Private Equity

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Private equity in Africa: why you need a long-term view

By Private Equity

Despite the hurdles, opportunities abound in Africa for private equity – but innovation and a long-term approach are needed.

In this article, we examine the investment case in Africa, and how the private equity segment can help unlock opportunities for growing businesses and investors alike.

Out of Africa, something new

The African continent has opened up significantly in recent years as a destination for investors. After decades of turmoil and economic mismanagement, many African governments have worked hard at reforming their economies and financial systems, reforms that have led to a general rise in incomes and more attractive markets for foreign investors.

The growth of economies like China and India has also contributed to a rise in demand for commodities, providing an impetus to growth on the continent. There is potential for the continent to grow further, both as consumer demand grows and as an investment in infrastructure rises.

While Chinese investment has grabbed the headlines throughout much of Sub-Saharan Africa, many other countries, such as Turkey and India, have also increased their diplomatic and business presence. This could result in foreign direct investment continuing to rise, with CAPEX channelled into public sector infrastructure and private sector developments. This may create a virtuous cycle of improved incomes and living standards, which should fuel opportunities in the domestic economies and export sectors alike.

Liquidity problems

The opening up of capital markets in Africa has created new opportunities for foreign investors. From an almost total absence of capital markets in much of Africa just three decades ago, a number of countries in Africa now have established stock exchanges, as well as bond and money markets.

However, liquidity remains a challenge for many foreign investors. Apart from the Johannesburg Stock Exchange (JSE), most of the exchanges suffer from low turnover, making this a hurdle for global investors to take up stakes in locally listed companies.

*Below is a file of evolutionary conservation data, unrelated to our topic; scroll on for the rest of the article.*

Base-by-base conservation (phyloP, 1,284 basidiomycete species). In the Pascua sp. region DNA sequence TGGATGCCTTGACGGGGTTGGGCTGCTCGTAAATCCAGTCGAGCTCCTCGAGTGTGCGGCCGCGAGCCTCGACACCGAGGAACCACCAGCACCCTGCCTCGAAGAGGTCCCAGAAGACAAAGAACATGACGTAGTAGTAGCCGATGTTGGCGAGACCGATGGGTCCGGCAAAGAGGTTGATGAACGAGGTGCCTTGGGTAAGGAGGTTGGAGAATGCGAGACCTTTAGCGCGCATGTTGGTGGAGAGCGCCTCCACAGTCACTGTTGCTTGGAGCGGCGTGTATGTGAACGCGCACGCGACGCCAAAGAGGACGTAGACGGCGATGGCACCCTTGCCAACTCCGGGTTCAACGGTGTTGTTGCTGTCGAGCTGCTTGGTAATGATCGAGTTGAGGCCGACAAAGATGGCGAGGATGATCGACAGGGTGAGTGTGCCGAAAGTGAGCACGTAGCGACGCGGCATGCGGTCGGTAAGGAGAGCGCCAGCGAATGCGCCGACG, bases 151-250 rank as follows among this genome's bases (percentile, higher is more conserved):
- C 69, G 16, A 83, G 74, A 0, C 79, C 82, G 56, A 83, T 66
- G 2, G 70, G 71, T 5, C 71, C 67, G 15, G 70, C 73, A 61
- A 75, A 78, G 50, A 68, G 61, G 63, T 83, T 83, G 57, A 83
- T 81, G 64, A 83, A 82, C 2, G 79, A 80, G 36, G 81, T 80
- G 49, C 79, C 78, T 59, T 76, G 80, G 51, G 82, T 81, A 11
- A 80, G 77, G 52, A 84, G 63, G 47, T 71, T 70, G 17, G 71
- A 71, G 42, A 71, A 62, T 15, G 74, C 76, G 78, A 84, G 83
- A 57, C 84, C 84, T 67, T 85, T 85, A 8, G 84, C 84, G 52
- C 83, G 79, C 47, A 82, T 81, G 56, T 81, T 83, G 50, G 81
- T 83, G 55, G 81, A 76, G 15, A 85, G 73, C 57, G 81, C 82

To demonstrate the effect, in July (the latest figures available from the World Federation of Exchanges) the JSE had a monthly turnover of US$370bn, compared with US$44bn (8.4 times) for the Nigerian Stock Exchange, the next largest exchange on the continent, and US$14bn (26.4 times) for the Egyptian Stock Exchange, the third-largest.

Furthermore, many locally-focused businesses prefer to remain private, so many sectors in the economy remain underrepresented on their countries’ exchanges.

Foreign direct investment has grown over the last 20 years, though much of this has been by large multinationals or development finance institutions, either into infrastructure projects or in mining, energy and telecoms. Few locally listed companies have benefited directly from this.

Recent trends in private equity in Africa

Does private equity have a role in mobilising capital in Sub-Saharan Africa? Private equity can be a channel for investors to tap into opportunities in Sub-Saharan Africa. While the numbers can sometimes be volatile, there is a clear rise in interest in the sector on the continent.

According to data from the African Private Equity and Venture Capital Association (AVCA), there were 186 private equity deals in 2018. Compared with 158 deals in 2014 and 2015, this represents a steady increase over the last few years, though still below the 196 deals done in 2013.

Despite the increase in the number of deals in recent years, the total deal values have been on a downward trend in recent years. The total value of private equity deals across Africa last year was US$3.5bn, from US$3.9bn in 2017 and US$4bn in 2016 – and well down from US$7.8bn in 2014. The median size of deals is between US$6m and US$8m, which are small amounts by global standards.